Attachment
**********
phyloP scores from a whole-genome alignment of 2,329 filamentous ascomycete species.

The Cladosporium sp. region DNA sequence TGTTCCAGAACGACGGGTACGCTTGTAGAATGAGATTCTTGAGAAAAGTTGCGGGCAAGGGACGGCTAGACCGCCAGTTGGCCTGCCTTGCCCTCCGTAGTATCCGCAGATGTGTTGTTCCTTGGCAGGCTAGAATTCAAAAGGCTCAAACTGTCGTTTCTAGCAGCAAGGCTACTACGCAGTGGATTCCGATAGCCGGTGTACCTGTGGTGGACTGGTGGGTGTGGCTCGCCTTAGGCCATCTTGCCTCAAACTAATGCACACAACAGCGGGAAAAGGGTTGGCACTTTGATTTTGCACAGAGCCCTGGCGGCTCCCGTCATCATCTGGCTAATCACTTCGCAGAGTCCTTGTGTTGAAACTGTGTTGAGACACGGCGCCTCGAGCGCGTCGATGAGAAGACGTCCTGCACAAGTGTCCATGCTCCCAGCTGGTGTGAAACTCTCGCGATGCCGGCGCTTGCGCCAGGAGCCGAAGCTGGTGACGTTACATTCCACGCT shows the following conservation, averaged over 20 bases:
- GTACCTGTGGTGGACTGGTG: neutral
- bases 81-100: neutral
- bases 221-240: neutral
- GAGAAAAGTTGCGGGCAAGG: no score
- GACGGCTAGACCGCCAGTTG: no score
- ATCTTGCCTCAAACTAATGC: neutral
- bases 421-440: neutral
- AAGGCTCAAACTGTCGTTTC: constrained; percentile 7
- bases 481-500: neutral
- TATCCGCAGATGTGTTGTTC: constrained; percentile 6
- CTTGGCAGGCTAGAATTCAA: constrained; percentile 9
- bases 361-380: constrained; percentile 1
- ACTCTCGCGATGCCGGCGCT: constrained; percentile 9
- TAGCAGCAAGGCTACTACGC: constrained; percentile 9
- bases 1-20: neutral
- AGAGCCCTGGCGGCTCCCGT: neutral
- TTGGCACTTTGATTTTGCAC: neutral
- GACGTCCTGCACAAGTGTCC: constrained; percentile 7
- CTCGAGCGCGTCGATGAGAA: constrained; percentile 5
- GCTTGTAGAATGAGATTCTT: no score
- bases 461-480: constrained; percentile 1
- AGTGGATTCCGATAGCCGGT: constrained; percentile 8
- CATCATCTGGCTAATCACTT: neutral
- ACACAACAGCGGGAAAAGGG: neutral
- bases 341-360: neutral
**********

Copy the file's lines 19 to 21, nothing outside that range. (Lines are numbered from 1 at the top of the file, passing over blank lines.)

- TTGGCACTTTGATTTTGCAC: neutral
- GACGTCCTGCACAAGTGTCC: constrained; percentile 7
- CTCGAGCGCGTCGATGAGAA: constrained; percentile 5